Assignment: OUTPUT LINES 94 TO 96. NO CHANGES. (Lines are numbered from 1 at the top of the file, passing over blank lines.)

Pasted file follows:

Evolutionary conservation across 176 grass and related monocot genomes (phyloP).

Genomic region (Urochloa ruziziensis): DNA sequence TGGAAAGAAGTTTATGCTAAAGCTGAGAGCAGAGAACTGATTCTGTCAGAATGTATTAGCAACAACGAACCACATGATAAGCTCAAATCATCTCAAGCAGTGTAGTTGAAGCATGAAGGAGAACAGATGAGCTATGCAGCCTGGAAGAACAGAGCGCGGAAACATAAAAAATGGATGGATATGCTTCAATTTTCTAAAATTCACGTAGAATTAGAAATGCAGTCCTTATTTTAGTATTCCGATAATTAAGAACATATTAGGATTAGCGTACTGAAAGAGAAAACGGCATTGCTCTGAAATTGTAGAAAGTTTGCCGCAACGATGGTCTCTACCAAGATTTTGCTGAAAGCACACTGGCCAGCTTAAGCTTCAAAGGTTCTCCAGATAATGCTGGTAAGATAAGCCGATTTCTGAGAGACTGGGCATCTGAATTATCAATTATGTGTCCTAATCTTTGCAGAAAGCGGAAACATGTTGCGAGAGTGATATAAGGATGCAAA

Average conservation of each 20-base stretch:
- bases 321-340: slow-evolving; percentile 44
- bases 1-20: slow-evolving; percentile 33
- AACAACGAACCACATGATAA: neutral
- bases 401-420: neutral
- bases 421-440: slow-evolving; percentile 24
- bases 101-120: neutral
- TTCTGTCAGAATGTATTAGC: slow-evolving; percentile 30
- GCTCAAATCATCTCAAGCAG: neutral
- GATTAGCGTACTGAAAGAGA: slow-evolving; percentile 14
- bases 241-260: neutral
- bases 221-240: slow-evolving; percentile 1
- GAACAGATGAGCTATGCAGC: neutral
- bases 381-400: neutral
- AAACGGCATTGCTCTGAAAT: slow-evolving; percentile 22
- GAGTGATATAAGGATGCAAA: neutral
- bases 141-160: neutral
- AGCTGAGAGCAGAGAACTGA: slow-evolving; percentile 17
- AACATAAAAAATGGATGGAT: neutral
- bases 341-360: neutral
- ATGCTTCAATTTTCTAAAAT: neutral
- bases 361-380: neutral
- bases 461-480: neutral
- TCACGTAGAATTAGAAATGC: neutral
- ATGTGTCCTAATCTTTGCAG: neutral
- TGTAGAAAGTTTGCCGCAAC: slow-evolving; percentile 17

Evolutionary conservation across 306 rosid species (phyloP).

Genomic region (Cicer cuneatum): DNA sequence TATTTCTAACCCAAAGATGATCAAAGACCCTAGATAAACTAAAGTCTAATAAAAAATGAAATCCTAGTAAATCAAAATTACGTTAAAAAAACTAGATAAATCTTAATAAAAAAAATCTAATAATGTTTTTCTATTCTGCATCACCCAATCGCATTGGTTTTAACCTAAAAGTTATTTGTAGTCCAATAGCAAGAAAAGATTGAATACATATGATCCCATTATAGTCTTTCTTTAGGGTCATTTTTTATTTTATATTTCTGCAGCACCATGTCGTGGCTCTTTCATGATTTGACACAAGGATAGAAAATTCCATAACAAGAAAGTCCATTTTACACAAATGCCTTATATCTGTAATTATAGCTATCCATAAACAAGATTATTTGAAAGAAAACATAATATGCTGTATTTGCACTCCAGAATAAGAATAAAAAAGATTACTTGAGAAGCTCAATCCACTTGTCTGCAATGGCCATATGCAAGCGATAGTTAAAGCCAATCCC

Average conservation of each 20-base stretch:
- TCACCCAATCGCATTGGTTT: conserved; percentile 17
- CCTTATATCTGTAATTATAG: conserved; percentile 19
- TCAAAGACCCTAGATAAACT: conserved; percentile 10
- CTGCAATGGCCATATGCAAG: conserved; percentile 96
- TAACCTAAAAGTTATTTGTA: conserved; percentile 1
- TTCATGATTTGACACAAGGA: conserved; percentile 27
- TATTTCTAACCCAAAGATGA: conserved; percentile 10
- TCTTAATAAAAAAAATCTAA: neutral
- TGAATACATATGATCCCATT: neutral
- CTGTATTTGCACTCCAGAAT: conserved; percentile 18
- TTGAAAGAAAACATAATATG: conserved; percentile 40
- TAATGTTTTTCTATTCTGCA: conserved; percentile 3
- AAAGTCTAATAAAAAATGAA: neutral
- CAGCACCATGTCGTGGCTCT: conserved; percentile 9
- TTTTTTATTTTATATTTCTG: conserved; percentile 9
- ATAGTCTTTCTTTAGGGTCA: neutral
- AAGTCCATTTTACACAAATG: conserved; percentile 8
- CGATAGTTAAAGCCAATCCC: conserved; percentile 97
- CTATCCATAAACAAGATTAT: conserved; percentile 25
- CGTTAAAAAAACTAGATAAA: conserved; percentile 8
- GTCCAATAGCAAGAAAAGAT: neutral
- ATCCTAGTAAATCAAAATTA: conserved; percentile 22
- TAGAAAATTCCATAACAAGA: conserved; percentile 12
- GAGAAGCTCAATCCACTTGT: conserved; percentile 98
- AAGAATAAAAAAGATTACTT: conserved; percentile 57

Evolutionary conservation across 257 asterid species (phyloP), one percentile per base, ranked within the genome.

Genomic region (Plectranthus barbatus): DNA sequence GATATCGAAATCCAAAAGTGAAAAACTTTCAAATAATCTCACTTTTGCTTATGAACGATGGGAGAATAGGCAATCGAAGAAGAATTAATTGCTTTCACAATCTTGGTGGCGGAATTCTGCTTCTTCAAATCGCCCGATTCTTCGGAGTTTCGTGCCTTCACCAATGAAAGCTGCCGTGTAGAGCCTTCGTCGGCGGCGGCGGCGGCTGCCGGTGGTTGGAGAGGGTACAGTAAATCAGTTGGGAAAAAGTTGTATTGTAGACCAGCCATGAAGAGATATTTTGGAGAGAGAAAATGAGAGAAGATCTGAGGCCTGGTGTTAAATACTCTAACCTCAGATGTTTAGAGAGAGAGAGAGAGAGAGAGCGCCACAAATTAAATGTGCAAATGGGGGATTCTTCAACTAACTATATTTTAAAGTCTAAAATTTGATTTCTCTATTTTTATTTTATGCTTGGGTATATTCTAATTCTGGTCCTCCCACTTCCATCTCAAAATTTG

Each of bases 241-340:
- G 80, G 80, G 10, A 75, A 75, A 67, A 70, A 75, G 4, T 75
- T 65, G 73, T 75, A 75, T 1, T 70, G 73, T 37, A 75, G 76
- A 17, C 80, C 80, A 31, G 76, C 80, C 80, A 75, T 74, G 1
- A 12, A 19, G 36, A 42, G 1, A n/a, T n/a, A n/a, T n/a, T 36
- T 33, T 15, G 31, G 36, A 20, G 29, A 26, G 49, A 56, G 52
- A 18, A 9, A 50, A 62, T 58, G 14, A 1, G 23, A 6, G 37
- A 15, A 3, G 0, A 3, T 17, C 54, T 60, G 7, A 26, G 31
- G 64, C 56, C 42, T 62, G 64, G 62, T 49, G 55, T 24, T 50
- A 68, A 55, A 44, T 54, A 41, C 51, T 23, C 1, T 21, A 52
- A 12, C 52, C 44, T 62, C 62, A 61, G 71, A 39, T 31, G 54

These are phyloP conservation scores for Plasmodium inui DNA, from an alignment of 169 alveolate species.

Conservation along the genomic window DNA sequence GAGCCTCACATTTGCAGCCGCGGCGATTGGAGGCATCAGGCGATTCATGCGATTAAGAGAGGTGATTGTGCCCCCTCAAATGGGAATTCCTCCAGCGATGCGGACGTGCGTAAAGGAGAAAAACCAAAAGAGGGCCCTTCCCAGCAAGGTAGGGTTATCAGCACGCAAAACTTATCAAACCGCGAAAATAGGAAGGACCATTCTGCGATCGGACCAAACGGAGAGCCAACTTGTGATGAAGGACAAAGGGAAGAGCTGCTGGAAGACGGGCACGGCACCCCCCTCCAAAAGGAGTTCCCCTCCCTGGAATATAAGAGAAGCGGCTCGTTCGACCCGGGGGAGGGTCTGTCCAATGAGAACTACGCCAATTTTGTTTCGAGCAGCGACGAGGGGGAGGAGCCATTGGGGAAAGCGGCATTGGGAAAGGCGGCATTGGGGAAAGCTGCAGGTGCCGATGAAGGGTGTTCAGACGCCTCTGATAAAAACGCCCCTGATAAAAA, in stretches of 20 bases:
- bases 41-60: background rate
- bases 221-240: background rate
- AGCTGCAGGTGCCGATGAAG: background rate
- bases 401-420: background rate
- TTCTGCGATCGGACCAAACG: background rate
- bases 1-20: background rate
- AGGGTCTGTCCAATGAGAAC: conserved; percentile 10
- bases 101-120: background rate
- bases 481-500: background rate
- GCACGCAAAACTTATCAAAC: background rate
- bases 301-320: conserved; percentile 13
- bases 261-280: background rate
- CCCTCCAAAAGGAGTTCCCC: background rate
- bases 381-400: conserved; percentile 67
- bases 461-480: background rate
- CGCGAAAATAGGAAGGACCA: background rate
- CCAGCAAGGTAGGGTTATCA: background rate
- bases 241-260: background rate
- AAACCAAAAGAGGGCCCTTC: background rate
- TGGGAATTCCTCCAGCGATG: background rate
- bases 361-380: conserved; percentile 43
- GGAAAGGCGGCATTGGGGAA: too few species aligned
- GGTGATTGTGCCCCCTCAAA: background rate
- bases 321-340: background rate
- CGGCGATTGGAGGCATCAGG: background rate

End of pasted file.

- GGTGATTGTGCCCCCTCAAA: background rate
- bases 321-340: background rate
- CGGCGATTGGAGGCATCAGG: background rate